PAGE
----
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Update 10:24 a.m.

Jim Michaels, USA TODAY

Pfc. Bradley Manning, who has been convicted of espionage and other charges in connection with a massive leak of classified material, will receive his sentence at 10 a.m. in Fort Meade, Md.

The judge in the case, Army Col. Denise Lind, said she will announce the sentence.

Manning could face a maximum of 90 years in prison after his conviction last month on charges of espionage, theft and fraud.

Prosecutors urged the judge to sentence Manning to 60 years as a deterrent to others who might be tempted to leak secret documents.

"He betrayed the United States, and for that betrayal, he deserves to spend the majority of his remaining life in confinement," Capt. Joe Morrow said.

Manning's defense had urged the military to sentence Manning, who served as an intelligence analyst in Iraq, to no more than 25 years in prison.

Manning leaked secret documents, which included battlefield reports and State Department cables, to WikiLeaks, which posted them on the Internet.

The U.S. government said his actions jeopardized U.S. interests and exposed informants and sources to danger. Manning's defense painted him as a misguided idealist who opposed the war in Iraq.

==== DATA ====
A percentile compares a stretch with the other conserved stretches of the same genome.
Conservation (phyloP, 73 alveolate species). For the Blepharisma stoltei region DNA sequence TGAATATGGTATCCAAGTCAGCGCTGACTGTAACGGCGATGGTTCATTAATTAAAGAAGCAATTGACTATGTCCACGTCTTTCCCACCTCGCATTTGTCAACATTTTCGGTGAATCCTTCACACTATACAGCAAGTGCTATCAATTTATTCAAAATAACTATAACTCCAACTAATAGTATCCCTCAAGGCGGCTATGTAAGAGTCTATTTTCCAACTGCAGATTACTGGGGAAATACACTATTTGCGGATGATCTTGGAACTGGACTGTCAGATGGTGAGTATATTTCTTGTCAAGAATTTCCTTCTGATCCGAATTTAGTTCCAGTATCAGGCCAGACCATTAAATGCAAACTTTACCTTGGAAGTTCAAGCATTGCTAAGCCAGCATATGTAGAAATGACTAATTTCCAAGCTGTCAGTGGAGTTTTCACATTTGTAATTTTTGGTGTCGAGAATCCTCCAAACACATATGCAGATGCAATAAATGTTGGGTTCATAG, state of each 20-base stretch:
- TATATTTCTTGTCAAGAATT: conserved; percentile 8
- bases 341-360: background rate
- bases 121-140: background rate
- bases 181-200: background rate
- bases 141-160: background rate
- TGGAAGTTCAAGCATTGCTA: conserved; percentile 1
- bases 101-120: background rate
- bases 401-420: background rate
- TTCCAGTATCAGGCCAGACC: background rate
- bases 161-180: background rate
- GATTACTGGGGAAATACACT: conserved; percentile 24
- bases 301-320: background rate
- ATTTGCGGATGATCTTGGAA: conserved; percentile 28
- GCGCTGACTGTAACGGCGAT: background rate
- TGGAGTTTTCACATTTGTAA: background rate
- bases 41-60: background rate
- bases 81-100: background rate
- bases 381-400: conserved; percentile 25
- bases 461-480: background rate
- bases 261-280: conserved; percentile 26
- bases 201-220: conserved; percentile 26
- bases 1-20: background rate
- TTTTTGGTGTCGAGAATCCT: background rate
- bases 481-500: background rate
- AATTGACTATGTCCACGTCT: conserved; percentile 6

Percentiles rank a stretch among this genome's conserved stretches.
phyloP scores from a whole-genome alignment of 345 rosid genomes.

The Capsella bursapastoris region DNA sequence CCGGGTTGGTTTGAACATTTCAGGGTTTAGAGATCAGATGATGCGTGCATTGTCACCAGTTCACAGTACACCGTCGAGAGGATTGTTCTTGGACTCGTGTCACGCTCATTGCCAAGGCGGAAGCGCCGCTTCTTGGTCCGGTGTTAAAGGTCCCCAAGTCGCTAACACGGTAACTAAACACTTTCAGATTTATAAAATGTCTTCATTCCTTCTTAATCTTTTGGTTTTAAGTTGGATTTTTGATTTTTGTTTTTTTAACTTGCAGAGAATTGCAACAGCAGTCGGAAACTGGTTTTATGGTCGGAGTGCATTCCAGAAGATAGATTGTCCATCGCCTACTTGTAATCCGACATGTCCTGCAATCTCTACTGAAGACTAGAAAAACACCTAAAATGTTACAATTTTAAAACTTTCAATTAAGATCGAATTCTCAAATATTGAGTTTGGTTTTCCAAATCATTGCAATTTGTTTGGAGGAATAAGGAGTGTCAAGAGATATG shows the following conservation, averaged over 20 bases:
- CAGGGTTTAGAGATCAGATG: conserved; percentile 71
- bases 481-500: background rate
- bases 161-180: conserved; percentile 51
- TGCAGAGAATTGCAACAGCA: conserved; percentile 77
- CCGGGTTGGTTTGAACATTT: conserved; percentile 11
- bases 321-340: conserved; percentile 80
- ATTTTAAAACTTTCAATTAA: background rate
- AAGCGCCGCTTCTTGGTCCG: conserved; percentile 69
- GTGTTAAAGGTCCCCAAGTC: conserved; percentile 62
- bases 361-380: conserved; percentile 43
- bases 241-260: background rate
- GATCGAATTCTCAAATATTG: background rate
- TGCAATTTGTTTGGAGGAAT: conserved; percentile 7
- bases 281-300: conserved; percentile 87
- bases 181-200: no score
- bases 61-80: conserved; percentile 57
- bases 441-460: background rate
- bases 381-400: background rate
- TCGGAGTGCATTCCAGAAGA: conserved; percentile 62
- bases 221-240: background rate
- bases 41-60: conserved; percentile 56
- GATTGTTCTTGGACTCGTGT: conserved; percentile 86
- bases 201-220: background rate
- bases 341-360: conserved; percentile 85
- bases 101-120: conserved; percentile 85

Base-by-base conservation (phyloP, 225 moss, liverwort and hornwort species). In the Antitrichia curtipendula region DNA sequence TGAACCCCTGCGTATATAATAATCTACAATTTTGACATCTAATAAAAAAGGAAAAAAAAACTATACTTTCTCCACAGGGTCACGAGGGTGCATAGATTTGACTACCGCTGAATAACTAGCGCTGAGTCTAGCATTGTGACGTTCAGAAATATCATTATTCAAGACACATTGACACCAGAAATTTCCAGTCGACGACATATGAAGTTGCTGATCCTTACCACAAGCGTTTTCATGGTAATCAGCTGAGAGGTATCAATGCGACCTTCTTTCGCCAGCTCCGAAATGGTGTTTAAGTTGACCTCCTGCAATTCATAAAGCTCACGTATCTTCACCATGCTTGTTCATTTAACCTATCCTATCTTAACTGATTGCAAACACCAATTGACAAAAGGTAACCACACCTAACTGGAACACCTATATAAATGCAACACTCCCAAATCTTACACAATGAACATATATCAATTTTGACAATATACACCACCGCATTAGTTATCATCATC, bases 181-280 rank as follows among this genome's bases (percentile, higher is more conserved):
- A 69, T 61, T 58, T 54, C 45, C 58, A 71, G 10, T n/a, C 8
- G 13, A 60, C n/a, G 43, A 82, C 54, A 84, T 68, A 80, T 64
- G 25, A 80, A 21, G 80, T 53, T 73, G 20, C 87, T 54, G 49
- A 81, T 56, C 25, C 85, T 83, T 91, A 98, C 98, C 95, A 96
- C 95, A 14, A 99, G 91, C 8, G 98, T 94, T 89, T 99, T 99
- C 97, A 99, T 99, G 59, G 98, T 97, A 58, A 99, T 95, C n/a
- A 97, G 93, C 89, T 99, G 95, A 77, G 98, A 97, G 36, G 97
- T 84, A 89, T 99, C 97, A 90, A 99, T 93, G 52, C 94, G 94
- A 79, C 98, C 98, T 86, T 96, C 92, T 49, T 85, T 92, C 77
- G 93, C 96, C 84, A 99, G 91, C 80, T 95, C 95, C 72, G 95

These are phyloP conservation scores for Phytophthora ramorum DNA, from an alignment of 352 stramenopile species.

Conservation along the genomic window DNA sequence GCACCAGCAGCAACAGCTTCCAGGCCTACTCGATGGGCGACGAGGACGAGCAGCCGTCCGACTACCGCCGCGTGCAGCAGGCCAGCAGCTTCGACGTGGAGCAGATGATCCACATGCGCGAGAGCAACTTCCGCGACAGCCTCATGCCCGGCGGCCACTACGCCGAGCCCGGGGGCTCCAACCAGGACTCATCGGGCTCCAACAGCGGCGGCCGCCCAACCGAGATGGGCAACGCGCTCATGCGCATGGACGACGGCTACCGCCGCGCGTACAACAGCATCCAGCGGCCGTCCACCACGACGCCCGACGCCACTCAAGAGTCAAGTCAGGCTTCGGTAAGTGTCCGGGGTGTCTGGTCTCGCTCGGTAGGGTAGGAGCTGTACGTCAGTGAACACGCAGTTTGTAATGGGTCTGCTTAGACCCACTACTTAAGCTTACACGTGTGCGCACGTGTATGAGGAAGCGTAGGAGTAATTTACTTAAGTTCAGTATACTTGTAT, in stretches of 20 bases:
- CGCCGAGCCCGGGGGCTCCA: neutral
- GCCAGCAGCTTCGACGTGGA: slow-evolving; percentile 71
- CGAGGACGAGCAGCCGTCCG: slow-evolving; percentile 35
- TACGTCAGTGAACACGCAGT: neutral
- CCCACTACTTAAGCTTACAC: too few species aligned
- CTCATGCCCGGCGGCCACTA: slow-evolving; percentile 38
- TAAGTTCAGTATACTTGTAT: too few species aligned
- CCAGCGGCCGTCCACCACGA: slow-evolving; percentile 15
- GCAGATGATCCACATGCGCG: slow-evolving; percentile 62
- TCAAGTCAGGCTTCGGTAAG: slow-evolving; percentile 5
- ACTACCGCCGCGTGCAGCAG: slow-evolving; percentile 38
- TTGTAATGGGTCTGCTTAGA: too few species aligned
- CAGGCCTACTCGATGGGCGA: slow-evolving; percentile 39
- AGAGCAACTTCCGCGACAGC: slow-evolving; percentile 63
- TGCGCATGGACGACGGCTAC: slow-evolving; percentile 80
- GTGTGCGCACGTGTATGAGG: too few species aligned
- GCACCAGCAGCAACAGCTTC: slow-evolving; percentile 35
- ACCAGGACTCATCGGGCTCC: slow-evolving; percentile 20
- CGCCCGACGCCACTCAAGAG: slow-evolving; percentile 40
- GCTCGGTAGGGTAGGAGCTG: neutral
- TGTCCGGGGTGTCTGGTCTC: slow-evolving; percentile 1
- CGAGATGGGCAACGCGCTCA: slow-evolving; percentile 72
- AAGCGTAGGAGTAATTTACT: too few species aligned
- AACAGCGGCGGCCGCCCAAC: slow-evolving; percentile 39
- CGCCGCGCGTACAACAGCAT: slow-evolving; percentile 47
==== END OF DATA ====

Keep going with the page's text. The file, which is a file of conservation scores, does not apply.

"He had pure intentions at the time that he committed his offenses," defense attorney David Coombs said. "At that time, Pfc. Manning really, truly, genuinely believed that this information could make a difference."

Manning's defense attempted to "play up the human aspect" of Manning by highlighting mental health issues, said Phil Cave, a former military lawyer now in private practice

Defense witnesses testified about Manning's "gender-identity disorder," which contributed to the mental stress he was under.

Under military law, the sentence would be automatically appealed. He would probably be eligible for parole after he served one-third or 10 years of his sentence, whichever is longer.

Previous Story

DAVID DISHNEAU; Associated Press

FORT MEADE, Md. (AP) - Army Pfc. Bradley Manning is set to learn his punishment for leaking troves of classified information to the anti-secrecy group WikiLeaks.

A military judge says she'll sentence Manning on Wednesday morning in his court-martial at Fort Meade, near Baltimore. He faces up to 90 years in prison for 20 offenses, including six violations of the Espionage Act.

Prosecutors have asked Army Col. Denise Lind to sentence him to at least 60 years. Manning's defense has suggested he should spend no more than 25 years in prison.

The 25-year-old Oklahoma native has apologized for hurting the United States. He says he meant to help people by exposing wrongdoing. But he says he should have worked harder to push his concerns through approved channels.

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